Malia Kuo

After a year-long hiatus, I’ve found myself drawn once again to the irresistible allure of thrillers. There’s something about the intricate interplay of mystery, suspense and the relentless pursuit of the truth that keeps me glued to the pages until the very end. One of the most popular authors of this genre is Lisa Jewell. Authoring over 30 books, Jewell crafts psychological page-turners that ensnare readers in a web of drama, twists, and intrigue. Setting out on my thrilling literary journey, I selected three of Jewell’s most recent and acclaimed works to reignite my love of reading


Then She Was Gone

In Then She Was Gone, 15-year-old Ellie vanishes without a trace, leaving her mother Laurel haunted by her disappearance for a decade. A silver lining finally appears when Laurel serendipitously meets Floyd, a charming man who seamlessly fills Laurel’s life after her divorce and the loss of her daughter. However, Floyd’s young daughter, Poppy, bears an undeniable and uncanny resemblance to Ellie. The book leads readers on an enthralling journey to unravel the truth behind Ellie’s disappearance, weaving together the unexpected connections between all of the characters. 

The chapters alternate between past and present, allowing readers to delve into both Laurel’s current experiences and the events leading up to Ellie’s disappearance, engaging the audience by asking them to make connections about the timeline for themselves. Additionally, the incorporation of first-person narration in select chapters provided valuable insight into the characters’ motivations and personalities.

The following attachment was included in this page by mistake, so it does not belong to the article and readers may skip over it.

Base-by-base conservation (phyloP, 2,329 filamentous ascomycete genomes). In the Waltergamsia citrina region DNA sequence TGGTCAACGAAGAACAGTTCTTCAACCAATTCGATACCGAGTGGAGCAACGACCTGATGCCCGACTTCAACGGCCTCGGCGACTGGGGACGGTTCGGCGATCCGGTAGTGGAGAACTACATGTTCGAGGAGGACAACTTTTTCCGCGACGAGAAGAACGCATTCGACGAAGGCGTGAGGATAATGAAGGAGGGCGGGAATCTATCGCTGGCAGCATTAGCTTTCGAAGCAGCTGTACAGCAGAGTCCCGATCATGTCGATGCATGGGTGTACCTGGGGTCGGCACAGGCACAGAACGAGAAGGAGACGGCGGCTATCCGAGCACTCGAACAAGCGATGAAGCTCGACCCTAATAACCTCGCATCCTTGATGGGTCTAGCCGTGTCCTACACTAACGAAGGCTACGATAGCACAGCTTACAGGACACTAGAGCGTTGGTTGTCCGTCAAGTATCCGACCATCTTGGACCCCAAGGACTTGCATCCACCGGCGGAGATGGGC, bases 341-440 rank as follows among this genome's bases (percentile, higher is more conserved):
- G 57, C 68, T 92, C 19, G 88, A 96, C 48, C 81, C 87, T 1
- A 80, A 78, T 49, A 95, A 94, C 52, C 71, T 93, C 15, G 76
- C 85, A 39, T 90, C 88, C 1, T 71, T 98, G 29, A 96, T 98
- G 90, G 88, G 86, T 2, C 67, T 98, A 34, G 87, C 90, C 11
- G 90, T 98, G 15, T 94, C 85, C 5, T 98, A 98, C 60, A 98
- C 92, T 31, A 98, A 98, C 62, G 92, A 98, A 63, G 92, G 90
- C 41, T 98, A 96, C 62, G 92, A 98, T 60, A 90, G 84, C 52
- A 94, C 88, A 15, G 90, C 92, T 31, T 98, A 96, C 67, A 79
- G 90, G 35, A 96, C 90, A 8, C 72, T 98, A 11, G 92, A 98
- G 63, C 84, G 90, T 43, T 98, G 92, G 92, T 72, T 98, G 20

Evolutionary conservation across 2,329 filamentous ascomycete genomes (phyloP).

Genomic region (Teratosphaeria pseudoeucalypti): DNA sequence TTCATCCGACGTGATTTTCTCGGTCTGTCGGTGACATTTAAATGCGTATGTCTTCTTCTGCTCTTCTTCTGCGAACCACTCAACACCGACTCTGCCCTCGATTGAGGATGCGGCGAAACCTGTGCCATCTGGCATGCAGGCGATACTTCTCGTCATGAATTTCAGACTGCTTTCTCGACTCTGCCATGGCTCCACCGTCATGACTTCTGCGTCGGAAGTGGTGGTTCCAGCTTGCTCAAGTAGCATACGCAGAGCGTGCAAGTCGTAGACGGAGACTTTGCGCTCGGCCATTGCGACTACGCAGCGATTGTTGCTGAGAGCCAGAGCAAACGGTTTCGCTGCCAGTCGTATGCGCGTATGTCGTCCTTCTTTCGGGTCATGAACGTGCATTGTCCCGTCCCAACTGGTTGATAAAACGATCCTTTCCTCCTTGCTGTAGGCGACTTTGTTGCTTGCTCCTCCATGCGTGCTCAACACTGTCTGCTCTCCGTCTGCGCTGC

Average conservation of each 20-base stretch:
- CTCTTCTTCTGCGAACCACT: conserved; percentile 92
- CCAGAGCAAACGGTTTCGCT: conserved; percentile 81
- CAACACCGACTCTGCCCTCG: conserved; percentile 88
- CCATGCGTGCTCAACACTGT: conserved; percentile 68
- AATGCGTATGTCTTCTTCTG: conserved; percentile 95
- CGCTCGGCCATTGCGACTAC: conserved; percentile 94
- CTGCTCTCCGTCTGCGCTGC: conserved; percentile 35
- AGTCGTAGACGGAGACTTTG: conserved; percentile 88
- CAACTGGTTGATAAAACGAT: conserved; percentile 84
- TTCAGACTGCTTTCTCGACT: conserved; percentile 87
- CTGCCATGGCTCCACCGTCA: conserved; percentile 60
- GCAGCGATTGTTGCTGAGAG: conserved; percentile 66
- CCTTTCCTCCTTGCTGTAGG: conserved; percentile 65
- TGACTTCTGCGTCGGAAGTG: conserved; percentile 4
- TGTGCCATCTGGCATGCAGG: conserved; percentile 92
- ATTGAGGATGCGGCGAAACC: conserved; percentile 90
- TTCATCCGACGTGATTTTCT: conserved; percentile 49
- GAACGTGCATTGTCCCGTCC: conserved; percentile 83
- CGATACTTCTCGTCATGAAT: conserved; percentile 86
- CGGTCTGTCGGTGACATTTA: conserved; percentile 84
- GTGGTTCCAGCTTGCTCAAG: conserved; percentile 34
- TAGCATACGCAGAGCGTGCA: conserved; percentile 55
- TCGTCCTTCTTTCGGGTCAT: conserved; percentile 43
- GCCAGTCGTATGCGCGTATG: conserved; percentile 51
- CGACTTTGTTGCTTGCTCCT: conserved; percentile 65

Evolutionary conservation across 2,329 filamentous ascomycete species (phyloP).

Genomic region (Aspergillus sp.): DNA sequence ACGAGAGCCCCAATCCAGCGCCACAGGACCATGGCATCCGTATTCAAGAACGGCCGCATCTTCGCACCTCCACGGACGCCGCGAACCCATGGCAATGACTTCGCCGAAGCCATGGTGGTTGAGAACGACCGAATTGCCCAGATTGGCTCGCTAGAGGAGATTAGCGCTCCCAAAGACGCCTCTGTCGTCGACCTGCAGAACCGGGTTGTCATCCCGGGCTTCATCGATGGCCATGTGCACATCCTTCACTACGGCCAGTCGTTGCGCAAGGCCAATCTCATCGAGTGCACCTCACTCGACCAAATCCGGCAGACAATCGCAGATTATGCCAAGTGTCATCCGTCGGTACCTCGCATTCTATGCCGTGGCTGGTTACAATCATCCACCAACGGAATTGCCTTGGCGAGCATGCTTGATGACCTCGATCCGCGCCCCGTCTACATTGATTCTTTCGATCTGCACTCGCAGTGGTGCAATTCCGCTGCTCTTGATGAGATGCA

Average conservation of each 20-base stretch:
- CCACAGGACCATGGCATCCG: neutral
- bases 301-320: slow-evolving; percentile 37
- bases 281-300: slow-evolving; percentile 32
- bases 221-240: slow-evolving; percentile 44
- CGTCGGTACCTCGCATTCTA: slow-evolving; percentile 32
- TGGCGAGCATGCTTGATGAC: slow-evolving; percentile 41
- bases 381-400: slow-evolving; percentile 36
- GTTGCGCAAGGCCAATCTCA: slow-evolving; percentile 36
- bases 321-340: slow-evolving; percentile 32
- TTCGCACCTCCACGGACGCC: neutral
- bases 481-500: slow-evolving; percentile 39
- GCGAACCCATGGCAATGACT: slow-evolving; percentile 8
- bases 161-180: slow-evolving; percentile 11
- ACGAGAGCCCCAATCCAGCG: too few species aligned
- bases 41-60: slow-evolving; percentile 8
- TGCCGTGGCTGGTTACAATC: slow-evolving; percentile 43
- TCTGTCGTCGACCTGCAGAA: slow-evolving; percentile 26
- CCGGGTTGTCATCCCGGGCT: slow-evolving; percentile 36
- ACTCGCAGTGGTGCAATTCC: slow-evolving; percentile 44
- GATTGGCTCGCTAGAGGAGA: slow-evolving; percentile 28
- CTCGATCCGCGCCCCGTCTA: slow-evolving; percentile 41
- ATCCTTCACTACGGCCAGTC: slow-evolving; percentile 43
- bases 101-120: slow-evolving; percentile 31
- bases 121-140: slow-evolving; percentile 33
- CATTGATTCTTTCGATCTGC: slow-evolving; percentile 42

Despite my initial captivation, I found myself wishing for more unexpected twists and deeper connections between the characters’ journeys. As the narrative unfolded, certain plot developments felt somewhat predictable, diminishing the impact of the final reveal, but I still found the ending to fit the rest of the story. Nonetheless, the book’s compelling narration kept me eagerly turning pages, unable to tear myself away. For readers who appreciate intricate family-centered mysteries, Then She Was Gone remains a worthwhile recommendation, even if it falls slightly short of delivering a truly unforgettable conclusion.

Rating: 4.5 / 5 

The Night She Disappeared 

The Night She Disappeared details a young couple, Tallulah and Zach, two 19-year-olds with a newborn son, who never return home after a party at the enigmatic mansion known as the Dark Place. Their infant child is left behind under the care of Tallulah’s mother, Kim, who is determined to uncover the truth behind their abrupt and unexplained disappearance. About two years later, Sophie and her husband move into a nearby house. When Sophie discovers a peculiar “Dig here” sign, she begins to unravel the secrets of the mansion and the fate of the missing couple.

The narrative employs a back-and-forth timeline, alternating between Sophie’s present-day perspective and Tallulah’s past experiences. This structural choice builds anticipation as readers await the revelation of the connection between these seemingly disparate characters. Additionally, the allure of the historic family mansion serves as an intriguing backdrop, cleverly woven into the plot by Jewell.